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Horse and Pony Colours: Which one would you choose? (Colourful Christmas present?)

“A good horse is never a bad color!” I absolutely agree. But, just supposing you could choose the perfect colour for your horse – or the horse or pony of your dreams, which colour would it be?

When I had the idea for my third book, I knew of course that horses come in many colours and many combinations of colours – but I didn’t even guess that there are over fifty recognised horse colours. Yes fifty! Amazingly, the specialist website The Horse Colors Site  identifies over fifty different horse colours  – and that’s not counting the standard bay colour. They’re all listed at: http://www.horsecolor.com/

My own favourite – and I’m guessing the favourite of a good few of you out there – is Palomino. I could be influenced by childhood memories of Trigger and Mr Ed and that holiday job I had on a Palomino stud farm.

But, but, but…. I like the pure black ones, the dappled greys and the spotted ones too. and the cremellos and the buckskins and, and…

Anyhow, check out Horse and Pony Colours: Which one would you choose? Out early December 2013 in paperback or kindle, with colour photos. There a little bit of science too and a link to a website where you can enter the colour of the sire and dam to get a prediction of what colours the foal might be.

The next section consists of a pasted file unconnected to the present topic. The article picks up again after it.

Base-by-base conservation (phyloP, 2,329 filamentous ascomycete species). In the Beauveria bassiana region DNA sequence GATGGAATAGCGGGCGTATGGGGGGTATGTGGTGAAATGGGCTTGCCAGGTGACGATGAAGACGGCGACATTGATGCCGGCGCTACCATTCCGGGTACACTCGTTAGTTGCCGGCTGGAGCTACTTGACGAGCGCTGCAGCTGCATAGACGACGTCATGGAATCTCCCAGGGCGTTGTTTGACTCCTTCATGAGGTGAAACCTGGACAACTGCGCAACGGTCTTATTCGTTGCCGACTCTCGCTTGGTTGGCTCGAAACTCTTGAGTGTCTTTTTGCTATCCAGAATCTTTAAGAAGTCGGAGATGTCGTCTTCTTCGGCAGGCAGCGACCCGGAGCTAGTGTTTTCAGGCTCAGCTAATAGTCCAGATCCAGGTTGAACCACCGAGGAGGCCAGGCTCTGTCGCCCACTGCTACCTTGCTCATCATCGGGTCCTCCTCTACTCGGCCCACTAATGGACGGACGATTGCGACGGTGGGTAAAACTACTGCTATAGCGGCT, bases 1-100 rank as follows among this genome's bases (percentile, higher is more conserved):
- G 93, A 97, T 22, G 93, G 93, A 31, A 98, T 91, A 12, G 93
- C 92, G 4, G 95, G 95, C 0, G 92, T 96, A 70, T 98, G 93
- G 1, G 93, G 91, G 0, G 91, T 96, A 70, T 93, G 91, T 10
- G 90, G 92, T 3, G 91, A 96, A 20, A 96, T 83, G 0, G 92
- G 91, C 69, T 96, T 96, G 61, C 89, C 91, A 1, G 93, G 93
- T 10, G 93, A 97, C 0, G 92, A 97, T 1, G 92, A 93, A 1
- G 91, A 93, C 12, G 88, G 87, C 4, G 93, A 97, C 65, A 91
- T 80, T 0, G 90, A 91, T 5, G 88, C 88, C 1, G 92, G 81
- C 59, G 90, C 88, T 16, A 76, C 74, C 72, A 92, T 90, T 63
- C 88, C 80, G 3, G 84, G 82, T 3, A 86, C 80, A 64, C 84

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http://www.lesleylodge.co.uk

 

Self-publishing – and Horse colours (tips please!)

Writing coming off hold! I’ve been a little quiet on the twitter/blog front recently. What happened was that the combination of hungry horse and awful winter weather (not to mention very long winter) here in Bedfordshire (UK) has meant that the grassy green field turned into a sludge brown field. So I’ve sent the hairy cob away to an equestrian centre in the next county over, for some expert schooling and to rest the field. Meanwhile, I’ve been picking up horse droppings, re-seeding the field and laying down fertiliser. Result: a few green shoots and a glimmer of hope for more.

So now, back to focus on the writing. I’ve now read no fewer than five of those books about how to succeed with self-publishing and marketing your e-book. Some of the main lessons in all these books (now they tell me…) are about things you should do BEFORE publication so I’ll be trying these out. One piece of advice many of these books give is about self-publishing on Kindle and then being able to give away free copies on selected days. Now neither of my e-books (“Lights! Camera! Gallop! The Story of the Horse in Film” and the short story book “Because it is Written”) are in my control so I haven’t been able to do the give-away thing. But I’m determined to publish the new one myself through Kindle Direct Publishing.